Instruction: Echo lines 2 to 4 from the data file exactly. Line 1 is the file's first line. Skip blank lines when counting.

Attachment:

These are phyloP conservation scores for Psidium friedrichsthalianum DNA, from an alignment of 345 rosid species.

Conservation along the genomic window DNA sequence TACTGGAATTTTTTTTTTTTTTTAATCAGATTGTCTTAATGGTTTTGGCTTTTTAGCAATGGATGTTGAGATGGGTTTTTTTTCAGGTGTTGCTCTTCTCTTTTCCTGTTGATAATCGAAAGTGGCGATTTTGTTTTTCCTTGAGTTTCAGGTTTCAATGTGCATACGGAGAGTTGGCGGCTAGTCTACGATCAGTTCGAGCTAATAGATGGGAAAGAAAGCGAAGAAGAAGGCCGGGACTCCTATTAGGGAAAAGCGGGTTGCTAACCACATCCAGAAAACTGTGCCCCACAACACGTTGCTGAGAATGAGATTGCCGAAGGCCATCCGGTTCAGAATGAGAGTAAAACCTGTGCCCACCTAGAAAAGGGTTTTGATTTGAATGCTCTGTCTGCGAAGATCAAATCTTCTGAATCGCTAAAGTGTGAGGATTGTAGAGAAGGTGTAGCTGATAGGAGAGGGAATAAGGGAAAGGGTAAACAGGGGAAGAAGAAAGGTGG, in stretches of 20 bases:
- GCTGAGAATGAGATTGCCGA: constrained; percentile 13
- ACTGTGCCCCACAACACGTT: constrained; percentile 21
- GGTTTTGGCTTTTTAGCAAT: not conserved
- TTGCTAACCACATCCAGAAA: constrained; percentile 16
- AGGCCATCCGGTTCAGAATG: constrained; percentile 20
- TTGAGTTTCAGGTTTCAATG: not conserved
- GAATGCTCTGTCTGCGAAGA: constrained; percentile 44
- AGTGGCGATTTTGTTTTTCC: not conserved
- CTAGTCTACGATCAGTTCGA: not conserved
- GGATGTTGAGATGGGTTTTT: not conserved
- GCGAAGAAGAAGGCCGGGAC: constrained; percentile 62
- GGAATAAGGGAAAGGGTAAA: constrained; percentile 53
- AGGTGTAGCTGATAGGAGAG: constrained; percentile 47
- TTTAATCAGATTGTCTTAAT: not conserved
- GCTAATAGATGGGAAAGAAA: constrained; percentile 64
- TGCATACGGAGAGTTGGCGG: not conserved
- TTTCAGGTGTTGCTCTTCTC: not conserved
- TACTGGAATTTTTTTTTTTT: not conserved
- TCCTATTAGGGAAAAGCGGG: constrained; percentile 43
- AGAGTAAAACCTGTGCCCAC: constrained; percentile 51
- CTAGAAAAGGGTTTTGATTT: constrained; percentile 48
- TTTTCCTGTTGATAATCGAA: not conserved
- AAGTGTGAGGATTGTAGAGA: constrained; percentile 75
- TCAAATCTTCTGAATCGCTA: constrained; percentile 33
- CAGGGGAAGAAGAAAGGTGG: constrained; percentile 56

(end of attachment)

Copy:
Conservation along the genomic window DNA sequence TACTGGAATTTTTTTTTTTTTTTAATCAGATTGTCTTAATGGTTTTGGCTTTTTAGCAATGGATGTTGAGATGGGTTTTTTTTCAGGTGTTGCTCTTCTCTTTTCCTGTTGATAATCGAAAGTGGCGATTTTGTTTTTCCTTGAGTTTCAGGTTTCAATGTGCATACGGAGAGTTGGCGGCTAGTCTACGATCAGTTCGAGCTAATAGATGGGAAAGAAAGCGAAGAAGAAGGCCGGGACTCCTATTAGGGAAAAGCGGGTTGCTAACCACATCCAGAAAACTGTGCCCCACAACACGTTGCTGAGAATGAGATTGCCGAAGGCCATCCGGTTCAGAATGAGAGTAAAACCTGTGCCCACCTAGAAAAGGGTTTTGATTTGAATGCTCTGTCTGCGAAGATCAAATCTTCTGAATCGCTAAAGTGTGAGGATTGTAGAGAAGGTGTAGCTGATAGGAGAGGGAATAAGGGAAAGGGTAAACAGGGGAAGAAGAAAGGTGG, in stretches of 20 bases:
- GCTGAGAATGAGATTGCCGA: constrained; percentile 13
- ACTGTGCCCCACAACACGTT: constrained; percentile 21